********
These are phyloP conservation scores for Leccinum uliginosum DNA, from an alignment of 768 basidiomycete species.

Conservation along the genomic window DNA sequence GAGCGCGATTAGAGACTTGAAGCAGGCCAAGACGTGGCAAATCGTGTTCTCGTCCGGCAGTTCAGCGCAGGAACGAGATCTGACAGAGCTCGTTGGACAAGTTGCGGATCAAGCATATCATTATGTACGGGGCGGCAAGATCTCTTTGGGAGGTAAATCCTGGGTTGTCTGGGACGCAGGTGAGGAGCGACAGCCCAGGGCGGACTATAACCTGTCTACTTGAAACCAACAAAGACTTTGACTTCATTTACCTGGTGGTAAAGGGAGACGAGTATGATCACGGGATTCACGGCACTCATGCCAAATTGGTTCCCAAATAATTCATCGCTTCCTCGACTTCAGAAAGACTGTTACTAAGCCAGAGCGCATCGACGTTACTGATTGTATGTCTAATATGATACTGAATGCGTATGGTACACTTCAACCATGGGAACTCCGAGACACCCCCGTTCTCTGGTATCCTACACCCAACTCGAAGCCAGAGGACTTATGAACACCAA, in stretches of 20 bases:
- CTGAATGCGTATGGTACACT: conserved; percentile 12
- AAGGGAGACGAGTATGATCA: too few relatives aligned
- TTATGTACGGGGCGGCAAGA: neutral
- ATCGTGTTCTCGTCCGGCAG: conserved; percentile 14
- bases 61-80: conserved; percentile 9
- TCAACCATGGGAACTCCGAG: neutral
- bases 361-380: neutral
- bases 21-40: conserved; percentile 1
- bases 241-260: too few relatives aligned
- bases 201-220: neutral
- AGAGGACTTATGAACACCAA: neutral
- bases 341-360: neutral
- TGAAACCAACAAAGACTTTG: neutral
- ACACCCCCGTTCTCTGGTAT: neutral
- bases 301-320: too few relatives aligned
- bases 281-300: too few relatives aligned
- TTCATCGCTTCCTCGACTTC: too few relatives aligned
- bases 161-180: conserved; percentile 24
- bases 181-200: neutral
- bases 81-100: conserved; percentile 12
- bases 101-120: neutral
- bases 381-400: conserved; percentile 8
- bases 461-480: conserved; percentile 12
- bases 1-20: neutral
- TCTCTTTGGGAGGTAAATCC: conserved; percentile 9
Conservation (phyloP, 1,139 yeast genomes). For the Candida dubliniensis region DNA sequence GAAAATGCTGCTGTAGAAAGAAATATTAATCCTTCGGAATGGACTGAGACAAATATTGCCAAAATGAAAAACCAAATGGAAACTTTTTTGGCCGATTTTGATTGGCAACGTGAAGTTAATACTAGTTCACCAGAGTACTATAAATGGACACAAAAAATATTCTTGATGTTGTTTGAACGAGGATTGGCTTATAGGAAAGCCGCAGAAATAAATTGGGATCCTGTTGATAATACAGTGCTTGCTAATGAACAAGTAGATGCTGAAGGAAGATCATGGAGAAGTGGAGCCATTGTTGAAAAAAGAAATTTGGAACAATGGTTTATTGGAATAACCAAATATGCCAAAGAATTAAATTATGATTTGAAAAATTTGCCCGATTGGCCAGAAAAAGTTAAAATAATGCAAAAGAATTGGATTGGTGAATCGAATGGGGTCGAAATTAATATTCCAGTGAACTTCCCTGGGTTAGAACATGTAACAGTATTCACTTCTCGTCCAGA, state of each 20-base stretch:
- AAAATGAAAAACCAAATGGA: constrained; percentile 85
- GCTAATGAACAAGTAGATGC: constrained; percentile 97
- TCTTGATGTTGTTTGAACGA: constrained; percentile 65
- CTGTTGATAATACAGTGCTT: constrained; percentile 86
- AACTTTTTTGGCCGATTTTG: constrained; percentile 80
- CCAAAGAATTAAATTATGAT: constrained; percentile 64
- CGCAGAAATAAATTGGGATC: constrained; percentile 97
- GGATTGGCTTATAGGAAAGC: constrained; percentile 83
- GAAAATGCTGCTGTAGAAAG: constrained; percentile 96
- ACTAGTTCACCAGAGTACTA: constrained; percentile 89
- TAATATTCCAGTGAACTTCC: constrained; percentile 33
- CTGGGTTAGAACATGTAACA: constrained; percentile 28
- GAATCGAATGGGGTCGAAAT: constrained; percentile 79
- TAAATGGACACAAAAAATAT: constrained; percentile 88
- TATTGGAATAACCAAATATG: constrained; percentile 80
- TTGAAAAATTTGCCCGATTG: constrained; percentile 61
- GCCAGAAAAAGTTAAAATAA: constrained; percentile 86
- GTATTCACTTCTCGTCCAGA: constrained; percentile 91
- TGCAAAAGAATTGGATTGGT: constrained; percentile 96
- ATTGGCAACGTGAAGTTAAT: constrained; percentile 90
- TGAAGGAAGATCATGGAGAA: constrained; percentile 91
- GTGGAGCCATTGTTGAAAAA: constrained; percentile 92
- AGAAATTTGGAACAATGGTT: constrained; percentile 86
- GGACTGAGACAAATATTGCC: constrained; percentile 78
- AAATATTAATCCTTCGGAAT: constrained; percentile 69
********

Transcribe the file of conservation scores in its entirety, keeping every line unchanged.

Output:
These are phyloP conservation scores for Leccinum uliginosum DNA, from an alignment of 768 basidiomycete species.

Conservation along the genomic window DNA sequence GAGCGCGATTAGAGACTTGAAGCAGGCCAAGACGTGGCAAATCGTGTTCTCGTCCGGCAGTTCAGCGCAGGAACGAGATCTGACAGAGCTCGTTGGACAAGTTGCGGATCAAGCATATCATTATGTACGGGGCGGCAAGATCTCTTTGGGAGGTAAATCCTGGGTTGTCTGGGACGCAGGTGAGGAGCGACAGCCCAGGGCGGACTATAACCTGTCTACTTGAAACCAACAAAGACTTTGACTTCATTTACCTGGTGGTAAAGGGAGACGAGTATGATCACGGGATTCACGGCACTCATGCCAAATTGGTTCCCAAATAATTCATCGCTTCCTCGACTTCAGAAAGACTGTTACTAAGCCAGAGCGCATCGACGTTACTGATTGTATGTCTAATATGATACTGAATGCGTATGGTACACTTCAACCATGGGAACTCCGAGACACCCCCGTTCTCTGGTATCCTACACCCAACTCGAAGCCAGAGGACTTATGAACACCAA, in stretches of 20 bases:
- CTGAATGCGTATGGTACACT: conserved; percentile 12
- AAGGGAGACGAGTATGATCA: too few relatives aligned
- TTATGTACGGGGCGGCAAGA: neutral
- ATCGTGTTCTCGTCCGGCAG: conserved; percentile 14
- bases 61-80: conserved; percentile 9
- TCAACCATGGGAACTCCGAG: neutral
- bases 361-380: neutral
- bases 21-40: conserved; percentile 1
- bases 241-260: too few relatives aligned
- bases 201-220: neutral
- AGAGGACTTATGAACACCAA: neutral
- bases 341-360: neutral
- TGAAACCAACAAAGACTTTG: neutral
- ACACCCCCGTTCTCTGGTAT: neutral
- bases 301-320: too few relatives aligned
- bases 281-300: too few relatives aligned
- TTCATCGCTTCCTCGACTTC: too few relatives aligned
- bases 161-180: conserved; percentile 24
- bases 181-200: neutral
- bases 81-100: conserved; percentile 12
- bases 101-120: neutral
- bases 381-400: conserved; percentile 8
- bases 461-480: conserved; percentile 12
- bases 1-20: neutral
- TCTCTTTGGGAGGTAAATCC: conserved; percentile 9
Conservation (phyloP, 1,139 yeast genomes). For the Candida dubliniensis region DNA sequence GAAAATGCTGCTGTAGAAAGAAATATTAATCCTTCGGAATGGACTGAGACAAATATTGCCAAAATGAAAAACCAAATGGAAACTTTTTTGGCCGATTTTGATTGGCAACGTGAAGTTAATACTAGTTCACCAGAGTACTATAAATGGACACAAAAAATATTCTTGATGTTGTTTGAACGAGGATTGGCTTATAGGAAAGCCGCAGAAATAAATTGGGATCCTGTTGATAATACAGTGCTTGCTAATGAACAAGTAGATGCTGAAGGAAGATCATGGAGAAGTGGAGCCATTGTTGAAAAAAGAAATTTGGAACAATGGTTTATTGGAATAACCAAATATGCCAAAGAATTAAATTATGATTTGAAAAATTTGCCCGATTGGCCAGAAAAAGTTAAAATAATGCAAAAGAATTGGATTGGTGAATCGAATGGGGTCGAAATTAATATTCCAGTGAACTTCCCTGGGTTAGAACATGTAACAGTATTCACTTCTCGTCCAGA, state of each 20-base stretch:
- AAAATGAAAAACCAAATGGA: constrained; percentile 85
- GCTAATGAACAAGTAGATGC: constrained; percentile 97
- TCTTGATGTTGTTTGAACGA: constrained; percentile 65
- CTGTTGATAATACAGTGCTT: constrained; percentile 86
- AACTTTTTTGGCCGATTTTG: constrained; percentile 80
- CCAAAGAATTAAATTATGAT: constrained; percentile 64
- CGCAGAAATAAATTGGGATC: constrained; percentile 97
- GGATTGGCTTATAGGAAAGC: constrained; percentile 83
- GAAAATGCTGCTGTAGAAAG: constrained; percentile 96
- ACTAGTTCACCAGAGTACTA: constrained; percentile 89
- TAATATTCCAGTGAACTTCC: constrained; percentile 33
- CTGGGTTAGAACATGTAACA: constrained; percentile 28
- GAATCGAATGGGGTCGAAAT: constrained; percentile 79
- TAAATGGACACAAAAAATAT: constrained; percentile 88
- TATTGGAATAACCAAATATG: constrained; percentile 80
- TTGAAAAATTTGCCCGATTG: constrained; percentile 61
- GCCAGAAAAAGTTAAAATAA: constrained; percentile 86
- GTATTCACTTCTCGTCCAGA: constrained; percentile 91
- TGCAAAAGAATTGGATTGGT: constrained; percentile 96
- ATTGGCAACGTGAAGTTAAT: constrained; percentile 90
- TGAAGGAAGATCATGGAGAA: constrained; percentile 91
- GTGGAGCCATTGTTGAAAAA: constrained; percentile 92
- AGAAATTTGGAACAATGGTT: constrained; percentile 86
- GGACTGAGACAAATATTGCC: constrained; percentile 78
- AAATATTAATCCTTCGGAAT: constrained; percentile 69